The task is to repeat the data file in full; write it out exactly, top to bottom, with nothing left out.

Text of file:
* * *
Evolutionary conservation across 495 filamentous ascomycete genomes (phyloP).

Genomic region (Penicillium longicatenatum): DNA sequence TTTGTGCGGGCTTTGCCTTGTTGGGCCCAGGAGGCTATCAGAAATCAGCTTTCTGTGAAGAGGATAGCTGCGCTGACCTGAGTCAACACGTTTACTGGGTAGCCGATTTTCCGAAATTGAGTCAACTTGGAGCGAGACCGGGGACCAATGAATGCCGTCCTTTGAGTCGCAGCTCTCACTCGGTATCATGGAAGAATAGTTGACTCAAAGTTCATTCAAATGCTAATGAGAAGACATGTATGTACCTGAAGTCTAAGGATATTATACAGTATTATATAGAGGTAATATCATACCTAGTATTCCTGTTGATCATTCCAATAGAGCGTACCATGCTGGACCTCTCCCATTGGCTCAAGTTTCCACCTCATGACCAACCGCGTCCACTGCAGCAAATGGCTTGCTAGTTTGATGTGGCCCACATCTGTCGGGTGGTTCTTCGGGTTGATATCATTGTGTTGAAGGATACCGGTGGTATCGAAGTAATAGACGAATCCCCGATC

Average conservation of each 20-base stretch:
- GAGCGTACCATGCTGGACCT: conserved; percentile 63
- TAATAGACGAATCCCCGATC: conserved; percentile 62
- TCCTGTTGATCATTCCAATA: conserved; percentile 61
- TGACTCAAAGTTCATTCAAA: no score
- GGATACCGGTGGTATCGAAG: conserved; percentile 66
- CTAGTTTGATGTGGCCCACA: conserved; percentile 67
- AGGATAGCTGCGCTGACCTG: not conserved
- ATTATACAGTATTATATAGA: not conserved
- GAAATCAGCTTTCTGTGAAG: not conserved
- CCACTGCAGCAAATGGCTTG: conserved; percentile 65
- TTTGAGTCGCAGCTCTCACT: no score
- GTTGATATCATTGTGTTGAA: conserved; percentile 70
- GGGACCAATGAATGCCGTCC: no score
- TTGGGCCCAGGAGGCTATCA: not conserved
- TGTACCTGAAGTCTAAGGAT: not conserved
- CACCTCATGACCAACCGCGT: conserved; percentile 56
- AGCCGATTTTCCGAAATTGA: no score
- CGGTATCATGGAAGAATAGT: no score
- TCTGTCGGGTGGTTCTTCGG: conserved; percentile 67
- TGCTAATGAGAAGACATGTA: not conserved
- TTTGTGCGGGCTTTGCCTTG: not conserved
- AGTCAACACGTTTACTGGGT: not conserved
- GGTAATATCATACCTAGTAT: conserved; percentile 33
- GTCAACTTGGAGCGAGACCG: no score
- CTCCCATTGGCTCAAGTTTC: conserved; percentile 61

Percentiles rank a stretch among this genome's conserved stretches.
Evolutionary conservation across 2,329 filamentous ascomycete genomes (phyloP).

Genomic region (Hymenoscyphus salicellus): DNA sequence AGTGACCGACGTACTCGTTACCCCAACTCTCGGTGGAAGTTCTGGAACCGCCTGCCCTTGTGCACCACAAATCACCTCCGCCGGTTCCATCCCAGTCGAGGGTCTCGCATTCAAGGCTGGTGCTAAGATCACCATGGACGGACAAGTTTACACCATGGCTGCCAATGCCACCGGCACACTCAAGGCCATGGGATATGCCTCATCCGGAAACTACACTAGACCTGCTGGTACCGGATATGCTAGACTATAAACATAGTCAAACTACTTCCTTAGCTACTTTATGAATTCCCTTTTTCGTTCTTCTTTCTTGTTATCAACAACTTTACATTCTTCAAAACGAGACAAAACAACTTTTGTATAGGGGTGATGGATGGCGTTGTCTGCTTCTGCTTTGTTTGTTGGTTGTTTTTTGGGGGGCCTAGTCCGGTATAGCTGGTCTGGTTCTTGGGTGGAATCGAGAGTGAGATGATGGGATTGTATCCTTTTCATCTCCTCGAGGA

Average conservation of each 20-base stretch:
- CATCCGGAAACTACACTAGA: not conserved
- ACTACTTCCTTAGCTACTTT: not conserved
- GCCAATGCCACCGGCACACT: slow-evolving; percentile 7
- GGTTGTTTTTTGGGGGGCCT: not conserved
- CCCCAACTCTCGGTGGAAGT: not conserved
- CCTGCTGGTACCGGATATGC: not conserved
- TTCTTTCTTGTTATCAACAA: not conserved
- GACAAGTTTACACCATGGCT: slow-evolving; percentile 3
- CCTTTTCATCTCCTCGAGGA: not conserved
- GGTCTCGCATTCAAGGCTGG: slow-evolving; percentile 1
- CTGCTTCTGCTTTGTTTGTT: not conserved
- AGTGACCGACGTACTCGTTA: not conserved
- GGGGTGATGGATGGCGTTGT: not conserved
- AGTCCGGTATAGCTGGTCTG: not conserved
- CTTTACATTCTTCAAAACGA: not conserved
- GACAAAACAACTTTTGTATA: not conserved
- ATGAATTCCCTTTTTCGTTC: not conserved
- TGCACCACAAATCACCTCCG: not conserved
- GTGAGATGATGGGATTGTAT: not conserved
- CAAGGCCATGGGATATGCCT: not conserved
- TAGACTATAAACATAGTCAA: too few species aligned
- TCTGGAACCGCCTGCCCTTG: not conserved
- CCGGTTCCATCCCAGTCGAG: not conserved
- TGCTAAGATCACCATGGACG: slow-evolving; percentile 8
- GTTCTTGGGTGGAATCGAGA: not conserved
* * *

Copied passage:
Evolutionary conservation across 495 filamentous ascomycete genomes (phyloP).

Genomic region (Penicillium longicatenatum): DNA sequence TTTGTGCGGGCTTTGCCTTGTTGGGCCCAGGAGGCTATCAGAAATCAGCTTTCTGTGAAGAGGATAGCTGCGCTGACCTGAGTCAACACGTTTACTGGGTAGCCGATTTTCCGAAATTGAGTCAACTTGGAGCGAGACCGGGGACCAATGAATGCCGTCCTTTGAGTCGCAGCTCTCACTCGGTATCATGGAAGAATAGTTGACTCAAAGTTCATTCAAATGCTAATGAGAAGACATGTATGTACCTGAAGTCTAAGGATATTATACAGTATTATATAGAGGTAATATCATACCTAGTATTCCTGTTGATCATTCCAATAGAGCGTACCATGCTGGACCTCTCCCATTGGCTCAAGTTTCCACCTCATGACCAACCGCGTCCACTGCAGCAAATGGCTTGCTAGTTTGATGTGGCCCACATCTGTCGGGTGGTTCTTCGGGTTGATATCATTGTGTTGAAGGATACCGGTGGTATCGAAGTAATAGACGAATCCCCGATC

Average conservation of each 20-base stretch:
- GAGCGTACCATGCTGGACCT: conserved; percentile 63
- TAATAGACGAATCCCCGATC: conserved; percentile 62
- TCCTGTTGATCATTCCAATA: conserved; percentile 61
- TGACTCAAAGTTCATTCAAA: no score
- GGATACCGGTGGTATCGAAG: conserved; percentile 66
- CTAGTTTGATGTGGCCCACA: conserved; percentile 67
- AGGATAGCTGCGCTGACCTG: not conserved
- ATTATACAGTATTATATAGA: not conserved
- GAAATCAGCTTTCTGTGAAG: not conserved
- CCACTGCAGCAAATGGCTTG: conserved; percentile 65
- TTTGAGTCGCAGCTCTCACT: no score
- GTTGATATCATTGTGTTGAA: conserved; percentile 70
- GGGACCAATGAATGCCGTCC: no score
- TTGGGCCCAGGAGGCTATCA: not conserved
- TGTACCTGAAGTCTAAGGAT: not conserved
- CACCTCATGACCAACCGCGT: conserved; percentile 56
- AGCCGATTTTCCGAAATTGA: no score
- CGGTATCATGGAAGAATAGT: no score
- TCTGTCGGGTGGTTCTTCGG: conserved; percentile 67
- TGCTAATGAGAAGACATGTA: not conserved
- TTTGTGCGGGCTTTGCCTTG: not conserved
- AGTCAACACGTTTACTGGGT: not conserved
- GGTAATATCATACCTAGTAT: conserved; percentile 33
- GTCAACTTGGAGCGAGACCG: no score
- CTCCCATTGGCTCAAGTTTC: conserved; percentile 61

Percentiles rank a stretch among this genome's conserved stretches.
Evolutionary conservation across 2,329 filamentous ascomycete genomes (phyloP).

Genomic region (Hymenoscyphus salicellus): DNA sequence AGTGACCGACGTACTCGTTACCCCAACTCTCGGTGGAAGTTCTGGAACCGCCTGCCCTTGTGCACCACAAATCACCTCCGCCGGTTCCATCCCAGTCGAGGGTCTCGCATTCAAGGCTGGTGCTAAGATCACCATGGACGGACAAGTTTACACCATGGCTGCCAATGCCACCGGCACACTCAAGGCCATGGGATATGCCTCATCCGGAAACTACACTAGACCTGCTGGTACCGGATATGCTAGACTATAAACATAGTCAAACTACTTCCTTAGCTACTTTATGAATTCCCTTTTTCGTTCTTCTTTCTTGTTATCAACAACTTTACATTCTTCAAAACGAGACAAAACAACTTTTGTATAGGGGTGATGGATGGCGTTGTCTGCTTCTGCTTTGTTTGTTGGTTGTTTTTTGGGGGGCCTAGTCCGGTATAGCTGGTCTGGTTCTTGGGTGGAATCGAGAGTGAGATGATGGGATTGTATCCTTTTCATCTCCTCGAGGA

Average conservation of each 20-base stretch:
- CATCCGGAAACTACACTAGA: not conserved
- ACTACTTCCTTAGCTACTTT: not conserved
- GCCAATGCCACCGGCACACT: slow-evolving; percentile 7
- GGTTGTTTTTTGGGGGGCCT: not conserved
- CCCCAACTCTCGGTGGAAGT: not conserved
- CCTGCTGGTACCGGATATGC: not conserved
- TTCTTTCTTGTTATCAACAA: not conserved
- GACAAGTTTACACCATGGCT: slow-evolving; percentile 3
- CCTTTTCATCTCCTCGAGGA: not conserved
- GGTCTCGCATTCAAGGCTGG: slow-evolving; percentile 1
- CTGCTTCTGCTTTGTTTGTT: not conserved
- AGTGACCGACGTACTCGTTA: not conserved
- GGGGTGATGGATGGCGTTGT: not conserved
- AGTCCGGTATAGCTGGTCTG: not conserved
- CTTTACATTCTTCAAAACGA: not conserved
- GACAAAACAACTTTTGTATA: not conserved
- ATGAATTCCCTTTTTCGTTC: not conserved
- TGCACCACAAATCACCTCCG: not conserved
- GTGAGATGATGGGATTGTAT: not conserved
- CAAGGCCATGGGATATGCCT: not conserved
- TAGACTATAAACATAGTCAA: too few species aligned
- TCTGGAACCGCCTGCCCTTG: not conserved
- CCGGTTCCATCCCAGTCGAG: not conserved
- TGCTAAGATCACCATGGACG: slow-evolving; percentile 8
- GTTCTTGGGTGGAATCGAGA: not conserved